The new living wage won’t be a magic bullet for social carers – it may even worsen travel pay and the use of zero-hour contracts in the sector


“I think if you ask any long-term member of staff why we do the job we do, they will always reply it’s because of the service we provide,” says Sophie Jones*, a homecare worker. “It will never be about the pay rates or the wages we get.”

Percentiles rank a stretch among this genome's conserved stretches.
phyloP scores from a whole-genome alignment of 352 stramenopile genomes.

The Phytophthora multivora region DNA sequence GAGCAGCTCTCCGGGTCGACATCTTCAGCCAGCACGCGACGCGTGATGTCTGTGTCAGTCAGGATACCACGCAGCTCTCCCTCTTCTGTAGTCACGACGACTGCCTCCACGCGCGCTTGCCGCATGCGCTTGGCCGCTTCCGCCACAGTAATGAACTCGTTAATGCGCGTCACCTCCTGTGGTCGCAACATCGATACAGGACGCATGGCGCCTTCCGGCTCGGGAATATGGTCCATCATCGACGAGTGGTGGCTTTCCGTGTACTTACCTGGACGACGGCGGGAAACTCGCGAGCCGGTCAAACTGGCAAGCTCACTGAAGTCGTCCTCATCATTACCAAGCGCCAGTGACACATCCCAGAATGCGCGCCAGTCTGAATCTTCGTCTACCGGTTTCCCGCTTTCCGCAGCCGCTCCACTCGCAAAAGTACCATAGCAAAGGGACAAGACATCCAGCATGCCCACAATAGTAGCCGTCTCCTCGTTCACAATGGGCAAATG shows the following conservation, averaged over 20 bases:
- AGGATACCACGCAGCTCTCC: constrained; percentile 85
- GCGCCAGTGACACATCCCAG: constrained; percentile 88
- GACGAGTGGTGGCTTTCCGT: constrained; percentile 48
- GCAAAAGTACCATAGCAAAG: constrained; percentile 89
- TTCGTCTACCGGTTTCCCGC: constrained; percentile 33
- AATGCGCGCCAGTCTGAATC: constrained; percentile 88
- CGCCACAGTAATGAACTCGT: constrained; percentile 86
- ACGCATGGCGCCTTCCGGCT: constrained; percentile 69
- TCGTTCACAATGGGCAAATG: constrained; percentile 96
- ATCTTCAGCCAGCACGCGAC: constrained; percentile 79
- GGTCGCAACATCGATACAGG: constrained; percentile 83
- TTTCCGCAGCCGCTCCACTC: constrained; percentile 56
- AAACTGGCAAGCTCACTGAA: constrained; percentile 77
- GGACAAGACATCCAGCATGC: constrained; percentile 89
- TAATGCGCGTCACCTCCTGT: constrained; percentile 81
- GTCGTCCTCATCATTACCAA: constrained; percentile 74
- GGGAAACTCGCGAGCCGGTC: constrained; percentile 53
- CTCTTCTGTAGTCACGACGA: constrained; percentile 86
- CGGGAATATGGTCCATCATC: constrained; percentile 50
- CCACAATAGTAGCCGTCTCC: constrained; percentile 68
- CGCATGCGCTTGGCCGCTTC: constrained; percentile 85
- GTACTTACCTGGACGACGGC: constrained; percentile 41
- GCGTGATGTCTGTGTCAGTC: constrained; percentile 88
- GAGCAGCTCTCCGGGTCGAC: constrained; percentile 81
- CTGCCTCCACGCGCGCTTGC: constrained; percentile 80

As a care worker, Jones visits the houses of people who need support, and provides care in their own home. This can include personal care, giving medication and monitoring nutrition. For this, she is being paid £7.20 an hour, the rate of the new national living wage which will come into force this April and effectively raises the minimum wage by 50p an hour for staff over the age of 25. But, due to lack of pay for travel time between home calls and for breaks, what she takes home works out as much less than this. This week, Jones says, she has worked five days, leaving the house at 6.30am and getting back at 10pm, and her pay has worked out around £5 an hour. In April, her company will raise her wage slightly – to £7.30 an hour – and money paid for driving between calls will increase by 5p a mile. But this isn’t enough to raise her actual wages to the level of the current minimum wage, let alone the new on. Read the full article by Ruth Hardy at The Guardian here